Font Size:  

I’m beelining it straight to my room. Jax must sense it too because he is heading for his. I need Advil, a gallon of water, and sleep.

“Reed!” My dad is leaning in the doorway waiting for me. Shit.

“Unless someone’s dead, not today.” I try to move around him, but he grabs hold of my bicep.

I stop, more from disbelief than from him actually stopping me. I surpassed my dad on height and bulk a year ago. I look at him, and his green eyes bore into me. “I would like a word with you.”

“Dad, I’m not in any condition to talk rationally.”

“We will get to that, Reed, but first, this.” He holds up some letters. I look around desperately for Jax.

“Your brother can’t help you. You’re going to have to stand on your own two feet.”

“Perfect.” I drop into one of my mother’s ridiculously expensive chairs. He sits opposite me and lays out the letters on the table. They are all addressed to Jax.

“Reed? Do you have any idea what these are?” He points to the envelopes.

My head is throbbing, and my patience is about zero. I want to walk out of the room, but I can’t, so I sit and rub the back of my neck.

“Um, no, Dad I don’t.” Leaning forward I say, “I can tell you that I feel like crap and would be more agreeable if I had a nap.”

He laughs. “Really? My son is in a bad mood again?” His sarcastic voice makes me want to punch something. Instead I take a breath and look him straight in the eyes.

“I wish I had some sympathy, Reed, but watching you self-destruct on whores and God knows what else, it needs to stop.”

I sit up, ready to do battle. He holds up his hand. “No, you’re going to listen, Reed. I was young. I know what you’ve been going through. Which is why I have been allowing your expensive hobby. And by hobby I’m talking about the girls, not the drugs.”

I blink a few times. My eyes are killing me, and I don’t have any desire to look at my father’s face.

“Why didn’t you come to me, Reed? Talk to me? You never reached out to me at all when you and Tess broke up. Did you think I didn’t know how much you loved and needed her?”

My eyes are stinging with tears. “I… can’t talk about her, Dad.”

He nods. “Well, son, I’ve done pretty much everything. Nothing you can say would shock me or make me feel differently about you.”

I rub the back of my head before I look at him. “I’m lost, Dad, and I’m embarrassed to admit it because I hate it!” I spit it out. “I lost my soul mate and it hurts more every day.” I say the words that have been stuck in my throat for a year and a half.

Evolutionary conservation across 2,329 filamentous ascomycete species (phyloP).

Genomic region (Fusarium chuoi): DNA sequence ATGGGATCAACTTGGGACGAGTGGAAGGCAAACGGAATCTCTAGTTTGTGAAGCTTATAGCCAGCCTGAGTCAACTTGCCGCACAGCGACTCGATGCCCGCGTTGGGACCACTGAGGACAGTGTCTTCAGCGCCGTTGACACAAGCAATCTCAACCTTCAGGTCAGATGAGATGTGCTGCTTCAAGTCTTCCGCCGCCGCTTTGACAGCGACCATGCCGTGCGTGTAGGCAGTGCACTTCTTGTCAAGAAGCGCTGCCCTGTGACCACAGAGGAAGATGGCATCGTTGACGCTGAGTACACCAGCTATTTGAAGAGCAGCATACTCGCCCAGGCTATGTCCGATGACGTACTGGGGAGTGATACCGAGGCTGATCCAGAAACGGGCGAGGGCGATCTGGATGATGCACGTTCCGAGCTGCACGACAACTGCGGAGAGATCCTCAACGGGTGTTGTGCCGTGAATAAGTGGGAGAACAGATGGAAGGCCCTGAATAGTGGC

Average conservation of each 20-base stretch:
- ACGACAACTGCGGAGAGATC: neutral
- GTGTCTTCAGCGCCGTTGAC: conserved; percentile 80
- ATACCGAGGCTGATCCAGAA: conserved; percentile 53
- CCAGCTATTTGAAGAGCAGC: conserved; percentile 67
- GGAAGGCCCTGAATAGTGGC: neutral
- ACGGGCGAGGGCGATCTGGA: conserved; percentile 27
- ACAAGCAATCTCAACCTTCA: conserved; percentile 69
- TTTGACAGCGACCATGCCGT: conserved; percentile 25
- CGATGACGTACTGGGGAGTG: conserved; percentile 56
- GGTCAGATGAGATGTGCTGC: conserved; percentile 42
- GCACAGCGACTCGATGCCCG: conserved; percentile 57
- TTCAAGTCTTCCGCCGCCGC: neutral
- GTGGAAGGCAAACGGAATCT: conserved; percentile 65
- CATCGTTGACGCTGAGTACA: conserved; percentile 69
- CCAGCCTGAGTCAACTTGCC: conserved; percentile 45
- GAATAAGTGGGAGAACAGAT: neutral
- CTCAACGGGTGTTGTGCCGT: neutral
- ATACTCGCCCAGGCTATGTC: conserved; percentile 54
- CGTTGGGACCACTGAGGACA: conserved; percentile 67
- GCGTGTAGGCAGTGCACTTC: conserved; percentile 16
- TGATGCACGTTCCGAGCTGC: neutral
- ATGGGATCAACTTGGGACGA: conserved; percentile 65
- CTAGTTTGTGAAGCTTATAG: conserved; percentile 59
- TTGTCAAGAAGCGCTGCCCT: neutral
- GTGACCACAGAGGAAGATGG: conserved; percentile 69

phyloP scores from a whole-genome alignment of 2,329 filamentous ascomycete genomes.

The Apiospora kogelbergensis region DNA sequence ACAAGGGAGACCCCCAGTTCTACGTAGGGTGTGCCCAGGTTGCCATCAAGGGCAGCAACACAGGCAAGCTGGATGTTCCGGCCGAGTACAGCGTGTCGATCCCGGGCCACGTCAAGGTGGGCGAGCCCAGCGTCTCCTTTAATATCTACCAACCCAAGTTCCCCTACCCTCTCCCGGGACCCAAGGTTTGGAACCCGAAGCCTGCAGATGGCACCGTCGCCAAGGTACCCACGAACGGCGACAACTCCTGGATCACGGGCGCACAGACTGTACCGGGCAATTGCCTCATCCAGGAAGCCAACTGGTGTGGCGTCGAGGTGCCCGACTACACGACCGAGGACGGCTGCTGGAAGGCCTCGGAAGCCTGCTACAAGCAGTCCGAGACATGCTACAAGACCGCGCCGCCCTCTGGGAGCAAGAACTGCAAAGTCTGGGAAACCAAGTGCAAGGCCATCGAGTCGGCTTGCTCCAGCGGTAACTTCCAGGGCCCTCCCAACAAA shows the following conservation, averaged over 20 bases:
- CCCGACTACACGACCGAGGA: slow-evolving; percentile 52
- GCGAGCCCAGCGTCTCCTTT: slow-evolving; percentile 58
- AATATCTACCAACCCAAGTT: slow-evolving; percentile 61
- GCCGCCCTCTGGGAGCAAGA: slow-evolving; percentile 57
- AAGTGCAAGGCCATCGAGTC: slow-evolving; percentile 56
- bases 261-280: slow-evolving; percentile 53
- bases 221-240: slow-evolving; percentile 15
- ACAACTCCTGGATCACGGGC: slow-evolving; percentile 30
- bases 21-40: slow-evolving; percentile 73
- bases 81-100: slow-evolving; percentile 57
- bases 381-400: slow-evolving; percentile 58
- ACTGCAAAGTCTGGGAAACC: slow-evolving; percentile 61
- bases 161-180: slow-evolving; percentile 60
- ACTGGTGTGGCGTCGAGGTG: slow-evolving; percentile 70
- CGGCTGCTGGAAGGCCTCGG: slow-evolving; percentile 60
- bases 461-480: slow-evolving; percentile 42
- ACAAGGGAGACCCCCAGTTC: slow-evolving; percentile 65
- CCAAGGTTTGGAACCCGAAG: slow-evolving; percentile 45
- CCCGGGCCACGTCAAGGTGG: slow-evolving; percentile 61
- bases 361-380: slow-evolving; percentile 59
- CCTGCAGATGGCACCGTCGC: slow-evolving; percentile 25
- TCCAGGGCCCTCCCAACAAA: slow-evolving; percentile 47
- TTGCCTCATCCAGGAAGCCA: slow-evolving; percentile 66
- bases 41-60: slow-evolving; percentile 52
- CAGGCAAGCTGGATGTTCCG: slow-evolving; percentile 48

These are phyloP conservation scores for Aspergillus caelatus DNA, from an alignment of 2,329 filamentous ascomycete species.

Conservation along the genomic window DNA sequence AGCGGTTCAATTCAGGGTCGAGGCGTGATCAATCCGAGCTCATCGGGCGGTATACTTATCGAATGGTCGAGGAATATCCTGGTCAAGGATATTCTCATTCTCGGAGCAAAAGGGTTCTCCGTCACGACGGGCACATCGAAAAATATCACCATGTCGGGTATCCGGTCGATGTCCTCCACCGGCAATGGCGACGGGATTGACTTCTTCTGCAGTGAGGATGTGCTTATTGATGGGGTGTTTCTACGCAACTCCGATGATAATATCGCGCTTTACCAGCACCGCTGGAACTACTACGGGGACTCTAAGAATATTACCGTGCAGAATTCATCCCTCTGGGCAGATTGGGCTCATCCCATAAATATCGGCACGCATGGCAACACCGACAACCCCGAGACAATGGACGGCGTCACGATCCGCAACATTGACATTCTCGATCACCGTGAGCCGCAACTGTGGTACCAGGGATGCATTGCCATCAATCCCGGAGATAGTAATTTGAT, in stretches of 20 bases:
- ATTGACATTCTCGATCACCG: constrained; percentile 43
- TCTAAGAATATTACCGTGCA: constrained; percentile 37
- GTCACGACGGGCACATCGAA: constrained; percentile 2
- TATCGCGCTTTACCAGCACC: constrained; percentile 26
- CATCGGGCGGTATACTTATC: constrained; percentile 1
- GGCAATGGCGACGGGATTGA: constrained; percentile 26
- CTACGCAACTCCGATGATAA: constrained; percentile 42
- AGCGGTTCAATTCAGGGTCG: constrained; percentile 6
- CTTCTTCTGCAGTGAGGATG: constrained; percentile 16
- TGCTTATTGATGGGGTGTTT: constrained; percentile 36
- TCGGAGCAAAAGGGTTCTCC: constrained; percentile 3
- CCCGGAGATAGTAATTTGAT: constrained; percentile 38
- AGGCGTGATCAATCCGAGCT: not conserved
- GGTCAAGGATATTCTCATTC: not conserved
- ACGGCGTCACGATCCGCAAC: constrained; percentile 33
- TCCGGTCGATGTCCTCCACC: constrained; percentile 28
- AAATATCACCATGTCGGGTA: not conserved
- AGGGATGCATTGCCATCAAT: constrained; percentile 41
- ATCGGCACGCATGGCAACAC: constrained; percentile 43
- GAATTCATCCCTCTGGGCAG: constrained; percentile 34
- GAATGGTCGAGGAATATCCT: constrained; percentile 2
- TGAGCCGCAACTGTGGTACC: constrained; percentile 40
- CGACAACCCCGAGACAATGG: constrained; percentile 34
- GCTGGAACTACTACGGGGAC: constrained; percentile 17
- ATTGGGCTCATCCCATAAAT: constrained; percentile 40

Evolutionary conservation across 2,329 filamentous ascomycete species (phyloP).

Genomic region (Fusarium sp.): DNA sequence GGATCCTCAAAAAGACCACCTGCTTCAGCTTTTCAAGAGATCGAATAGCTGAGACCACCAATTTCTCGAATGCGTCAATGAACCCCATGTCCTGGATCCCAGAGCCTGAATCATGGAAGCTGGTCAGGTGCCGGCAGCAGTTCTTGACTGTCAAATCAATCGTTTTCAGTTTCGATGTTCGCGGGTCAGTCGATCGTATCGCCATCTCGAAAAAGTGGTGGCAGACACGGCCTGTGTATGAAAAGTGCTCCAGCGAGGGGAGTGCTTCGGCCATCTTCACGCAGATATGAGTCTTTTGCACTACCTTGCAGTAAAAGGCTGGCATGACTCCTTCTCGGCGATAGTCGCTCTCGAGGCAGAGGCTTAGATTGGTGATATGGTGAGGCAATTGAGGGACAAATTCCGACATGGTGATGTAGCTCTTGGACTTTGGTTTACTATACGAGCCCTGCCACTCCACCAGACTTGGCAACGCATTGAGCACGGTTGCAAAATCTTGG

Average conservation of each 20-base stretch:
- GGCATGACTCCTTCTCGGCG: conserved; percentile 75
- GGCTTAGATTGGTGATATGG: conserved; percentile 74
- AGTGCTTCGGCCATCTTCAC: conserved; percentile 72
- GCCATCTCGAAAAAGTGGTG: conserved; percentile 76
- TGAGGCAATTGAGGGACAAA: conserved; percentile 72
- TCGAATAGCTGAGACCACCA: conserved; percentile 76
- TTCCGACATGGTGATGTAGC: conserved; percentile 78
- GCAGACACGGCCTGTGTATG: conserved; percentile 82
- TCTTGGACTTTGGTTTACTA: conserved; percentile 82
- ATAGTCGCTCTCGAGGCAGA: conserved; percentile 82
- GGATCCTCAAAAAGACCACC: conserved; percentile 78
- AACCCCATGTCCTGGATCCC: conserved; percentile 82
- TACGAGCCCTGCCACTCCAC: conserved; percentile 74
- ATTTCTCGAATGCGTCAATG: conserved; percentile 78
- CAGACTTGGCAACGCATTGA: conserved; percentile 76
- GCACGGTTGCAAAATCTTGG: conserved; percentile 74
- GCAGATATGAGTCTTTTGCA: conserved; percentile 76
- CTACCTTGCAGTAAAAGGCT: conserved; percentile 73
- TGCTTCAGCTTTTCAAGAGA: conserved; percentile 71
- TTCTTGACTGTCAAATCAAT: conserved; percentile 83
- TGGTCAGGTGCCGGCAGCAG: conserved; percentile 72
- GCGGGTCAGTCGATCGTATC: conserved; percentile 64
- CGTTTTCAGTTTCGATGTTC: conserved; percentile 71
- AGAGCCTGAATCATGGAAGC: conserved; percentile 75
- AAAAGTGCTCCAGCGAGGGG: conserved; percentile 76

He leans back and crosses his arms. “What will you do if she comes back? Can you forgive her?”

I shake my head because as much as I love her, I hate her too.

“I think it’s too late. I will always resent her. Resent that she picked her father over me.”

I feel his hand on my shoulder. “Let’s take it slowly, Reed. First, the drugs need to stop.”

“I agree.” And I honestly do. The reminder of what just happened still makes bile rise in the back of my throat.

“Second, the prostitute situation. You are using condoms, right?”

“Always.” I snort. “You think I wouldn’t wrap it up? I have never gone bare with anyone.”

“Are you with these girls because you like older women? Or because they are the opposite of Tess?” I wince.

“Both, I guess. Also, I have nothing in common with high school girls. They want relationships and I’m incapable of having one.”

“Fine.” He stands up, hands in his pockets as he walks to the French doors, lost in thought. I’m almost ready to stand, thinking he’s done.

“I’m familiar with the madam that you and Jax are paying.”

I must look horrified and disgusted because he instantly justifies himself.

“Hold your judgment. I got the call because you two are minors even with your fake IDs. She called to get my permission and a lot of money to overlook your ages,” he mumbles.

“Whatever.” My head is pounding. He shakes his head at me, clearly annoyed as he sits down across from me.

“Fine, let’s go back to this.” He points to the table.

“Yeah, Dad, I had a rough night. I’ve agreed to everything. Can I go? Those letters are to Jax anyway.”

“Yes, Reed, these are letters to Jax. What I’m wondering is why you have not received any.” I glance around the room. Floral displays are everywhere. Absently I wonder if my mom calls the florist or if she has them delivered and displayed daily.

“Reed?” my dad says. My mind returns to him.